Older brands have enjoyed plenty of recent attention too. In the Italian Alps, for instance, there’s Cortina’s Radisson Collection, capitalising on the upcoming 2026 Winter Olympics. Further south, there’s a Radisson RED in Naples, soon to be converted from a historic building in the city’s old quarter. Another RED is also due to open in Newcastle-upon-Tyne. Between these and a host of other properties – from the Palm in Dubai to Santorini and Stuttgart – it’s clear that RHG managed to weather the pandemic remarkably well. All the same, Younes emphasises that these achievements wouldn’t have been possible without the continued loyalty of hotel owners. “Our owners continue to trust our people and our brands,” he says. “We are extremely thankful and grateful for that trust.”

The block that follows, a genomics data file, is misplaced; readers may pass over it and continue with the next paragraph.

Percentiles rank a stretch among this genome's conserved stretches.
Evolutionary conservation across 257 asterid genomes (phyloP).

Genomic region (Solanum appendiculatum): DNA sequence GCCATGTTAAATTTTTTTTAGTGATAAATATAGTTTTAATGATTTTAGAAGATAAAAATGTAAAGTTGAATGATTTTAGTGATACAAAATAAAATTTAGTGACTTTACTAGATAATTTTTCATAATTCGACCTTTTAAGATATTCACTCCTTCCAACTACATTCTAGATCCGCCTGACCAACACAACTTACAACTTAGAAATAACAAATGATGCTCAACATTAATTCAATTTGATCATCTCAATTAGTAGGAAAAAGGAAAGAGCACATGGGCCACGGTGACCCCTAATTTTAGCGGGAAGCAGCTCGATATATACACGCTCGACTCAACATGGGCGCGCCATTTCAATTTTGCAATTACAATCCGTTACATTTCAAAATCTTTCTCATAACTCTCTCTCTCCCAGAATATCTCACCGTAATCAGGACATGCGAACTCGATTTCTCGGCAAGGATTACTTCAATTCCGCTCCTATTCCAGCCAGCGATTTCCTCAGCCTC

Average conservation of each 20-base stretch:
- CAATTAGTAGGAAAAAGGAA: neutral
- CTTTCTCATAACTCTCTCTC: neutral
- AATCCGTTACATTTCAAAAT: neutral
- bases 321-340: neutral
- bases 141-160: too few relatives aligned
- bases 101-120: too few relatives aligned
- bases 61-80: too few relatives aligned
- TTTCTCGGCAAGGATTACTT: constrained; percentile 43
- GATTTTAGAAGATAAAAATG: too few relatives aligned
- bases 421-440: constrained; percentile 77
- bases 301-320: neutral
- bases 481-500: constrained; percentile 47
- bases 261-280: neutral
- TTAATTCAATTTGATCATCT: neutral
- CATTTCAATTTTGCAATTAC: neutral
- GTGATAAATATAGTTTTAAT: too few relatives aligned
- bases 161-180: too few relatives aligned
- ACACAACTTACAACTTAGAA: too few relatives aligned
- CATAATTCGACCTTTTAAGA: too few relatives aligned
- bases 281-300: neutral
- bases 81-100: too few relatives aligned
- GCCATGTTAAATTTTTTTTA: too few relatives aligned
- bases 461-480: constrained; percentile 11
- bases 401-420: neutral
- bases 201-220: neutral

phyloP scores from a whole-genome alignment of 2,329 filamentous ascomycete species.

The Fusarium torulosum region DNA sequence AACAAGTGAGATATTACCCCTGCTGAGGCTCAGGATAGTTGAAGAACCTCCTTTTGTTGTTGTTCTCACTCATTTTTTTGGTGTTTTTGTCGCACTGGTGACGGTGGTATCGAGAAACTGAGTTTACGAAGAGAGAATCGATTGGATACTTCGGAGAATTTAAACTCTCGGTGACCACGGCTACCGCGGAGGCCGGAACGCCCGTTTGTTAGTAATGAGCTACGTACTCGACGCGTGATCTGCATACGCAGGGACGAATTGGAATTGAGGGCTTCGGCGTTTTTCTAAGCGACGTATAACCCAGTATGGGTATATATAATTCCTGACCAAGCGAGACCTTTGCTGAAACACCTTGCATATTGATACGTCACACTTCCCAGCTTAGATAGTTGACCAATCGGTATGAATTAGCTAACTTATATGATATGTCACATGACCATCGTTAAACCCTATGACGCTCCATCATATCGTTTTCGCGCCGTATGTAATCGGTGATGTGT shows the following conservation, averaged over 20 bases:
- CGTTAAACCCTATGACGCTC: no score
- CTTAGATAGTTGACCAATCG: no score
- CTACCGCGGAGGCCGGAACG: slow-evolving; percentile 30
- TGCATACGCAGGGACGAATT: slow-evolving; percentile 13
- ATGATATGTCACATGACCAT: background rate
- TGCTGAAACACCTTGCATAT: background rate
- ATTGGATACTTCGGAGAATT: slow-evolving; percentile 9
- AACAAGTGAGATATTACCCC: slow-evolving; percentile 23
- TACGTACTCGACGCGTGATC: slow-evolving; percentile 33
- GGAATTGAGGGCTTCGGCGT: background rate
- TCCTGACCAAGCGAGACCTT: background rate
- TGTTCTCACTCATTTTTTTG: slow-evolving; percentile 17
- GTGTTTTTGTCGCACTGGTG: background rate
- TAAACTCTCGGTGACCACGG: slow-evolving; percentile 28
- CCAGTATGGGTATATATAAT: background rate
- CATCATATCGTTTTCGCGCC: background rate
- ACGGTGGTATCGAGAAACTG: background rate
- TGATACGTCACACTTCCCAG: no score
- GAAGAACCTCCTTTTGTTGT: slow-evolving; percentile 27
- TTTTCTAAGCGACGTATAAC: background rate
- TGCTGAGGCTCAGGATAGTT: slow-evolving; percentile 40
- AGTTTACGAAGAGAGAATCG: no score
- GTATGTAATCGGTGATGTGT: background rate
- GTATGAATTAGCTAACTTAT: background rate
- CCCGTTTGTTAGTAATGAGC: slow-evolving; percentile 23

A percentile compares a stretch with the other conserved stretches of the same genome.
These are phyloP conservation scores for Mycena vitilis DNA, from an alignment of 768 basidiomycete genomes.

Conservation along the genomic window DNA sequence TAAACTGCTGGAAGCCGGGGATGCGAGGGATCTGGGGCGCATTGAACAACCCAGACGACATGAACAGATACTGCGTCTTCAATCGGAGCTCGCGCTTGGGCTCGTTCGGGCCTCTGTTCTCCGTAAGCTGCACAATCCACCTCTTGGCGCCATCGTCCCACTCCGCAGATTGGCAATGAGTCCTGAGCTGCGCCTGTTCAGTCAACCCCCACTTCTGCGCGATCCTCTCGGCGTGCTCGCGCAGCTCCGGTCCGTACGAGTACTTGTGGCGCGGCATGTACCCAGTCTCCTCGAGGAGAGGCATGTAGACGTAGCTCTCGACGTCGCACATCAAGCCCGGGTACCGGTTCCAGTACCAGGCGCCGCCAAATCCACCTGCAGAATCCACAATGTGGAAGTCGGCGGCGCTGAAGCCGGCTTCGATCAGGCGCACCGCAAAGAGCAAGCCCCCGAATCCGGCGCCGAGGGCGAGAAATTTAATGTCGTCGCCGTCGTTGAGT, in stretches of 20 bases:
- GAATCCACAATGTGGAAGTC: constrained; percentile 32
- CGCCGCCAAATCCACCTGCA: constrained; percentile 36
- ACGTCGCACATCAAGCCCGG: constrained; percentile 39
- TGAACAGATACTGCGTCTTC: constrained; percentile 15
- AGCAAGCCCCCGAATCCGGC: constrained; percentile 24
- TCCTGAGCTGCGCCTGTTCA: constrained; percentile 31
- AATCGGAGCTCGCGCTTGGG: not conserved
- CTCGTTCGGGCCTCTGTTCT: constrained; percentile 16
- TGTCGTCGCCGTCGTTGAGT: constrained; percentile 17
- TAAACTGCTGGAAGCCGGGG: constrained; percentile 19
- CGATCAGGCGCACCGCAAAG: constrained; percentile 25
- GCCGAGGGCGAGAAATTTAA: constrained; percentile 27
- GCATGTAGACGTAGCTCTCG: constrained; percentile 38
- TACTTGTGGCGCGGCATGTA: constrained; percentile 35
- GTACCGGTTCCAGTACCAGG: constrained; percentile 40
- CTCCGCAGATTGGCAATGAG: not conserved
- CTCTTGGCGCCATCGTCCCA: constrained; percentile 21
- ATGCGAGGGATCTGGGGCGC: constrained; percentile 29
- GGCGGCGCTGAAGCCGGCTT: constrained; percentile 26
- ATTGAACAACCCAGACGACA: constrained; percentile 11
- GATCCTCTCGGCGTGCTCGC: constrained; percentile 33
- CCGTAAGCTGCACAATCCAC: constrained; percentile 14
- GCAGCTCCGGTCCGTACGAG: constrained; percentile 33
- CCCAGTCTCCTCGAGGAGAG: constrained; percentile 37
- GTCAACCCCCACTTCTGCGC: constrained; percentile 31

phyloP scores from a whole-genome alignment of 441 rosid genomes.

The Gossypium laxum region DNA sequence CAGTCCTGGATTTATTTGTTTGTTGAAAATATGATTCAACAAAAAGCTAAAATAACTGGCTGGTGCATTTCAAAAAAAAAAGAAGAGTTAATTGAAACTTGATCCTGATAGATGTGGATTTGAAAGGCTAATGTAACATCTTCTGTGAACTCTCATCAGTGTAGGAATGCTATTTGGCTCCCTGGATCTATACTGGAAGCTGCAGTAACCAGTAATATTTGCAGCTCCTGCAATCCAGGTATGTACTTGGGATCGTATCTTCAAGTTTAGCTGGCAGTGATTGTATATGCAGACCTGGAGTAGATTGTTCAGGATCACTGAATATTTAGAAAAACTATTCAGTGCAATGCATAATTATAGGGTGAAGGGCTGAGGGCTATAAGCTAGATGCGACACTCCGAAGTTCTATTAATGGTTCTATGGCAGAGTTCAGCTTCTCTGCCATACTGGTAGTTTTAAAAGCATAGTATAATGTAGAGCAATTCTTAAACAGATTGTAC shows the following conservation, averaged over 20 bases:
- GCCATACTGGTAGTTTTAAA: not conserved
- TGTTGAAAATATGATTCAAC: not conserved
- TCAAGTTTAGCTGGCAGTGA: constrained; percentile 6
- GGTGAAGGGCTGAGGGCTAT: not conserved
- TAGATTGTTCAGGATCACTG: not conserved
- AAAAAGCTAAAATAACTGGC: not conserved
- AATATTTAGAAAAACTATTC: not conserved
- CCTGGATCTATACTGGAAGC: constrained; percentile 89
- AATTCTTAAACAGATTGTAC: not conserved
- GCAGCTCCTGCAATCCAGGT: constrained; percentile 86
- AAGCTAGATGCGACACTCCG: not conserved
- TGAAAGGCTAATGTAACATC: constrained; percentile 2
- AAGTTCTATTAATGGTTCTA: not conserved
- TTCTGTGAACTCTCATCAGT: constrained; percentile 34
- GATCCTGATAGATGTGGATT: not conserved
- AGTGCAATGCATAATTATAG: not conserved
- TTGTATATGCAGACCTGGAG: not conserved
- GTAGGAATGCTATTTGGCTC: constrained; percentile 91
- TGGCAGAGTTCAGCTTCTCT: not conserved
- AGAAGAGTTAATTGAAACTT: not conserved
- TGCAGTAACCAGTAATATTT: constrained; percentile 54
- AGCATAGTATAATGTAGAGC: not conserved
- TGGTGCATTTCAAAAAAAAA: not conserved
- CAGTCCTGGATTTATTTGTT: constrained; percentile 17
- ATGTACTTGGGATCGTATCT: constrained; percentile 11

Not that RHG just sat back and expected partners to be loyal for the sake of it. As part of its ethos of simplicity, rather, it’s worked to make contracts more appealing as well as more intelligible. A great case study here is Radisson Individuals. Partner hotels sign up to straightforward pay-for-performance renumeration, without the complicated subclauses and footnotes that can accompany similar agreements.

That’s shadowed by moves elsewhere, with RHG offering support to franchisees struggling to pay fees in the face of continued closures. Another tweak involves integrating the lessons of 2020 into future contracts, giving clear examples of what would happen in the event of another lockdown. The point, summarises Younes, is to create an agreement that everyone is happy with, one where nobody feels compromised.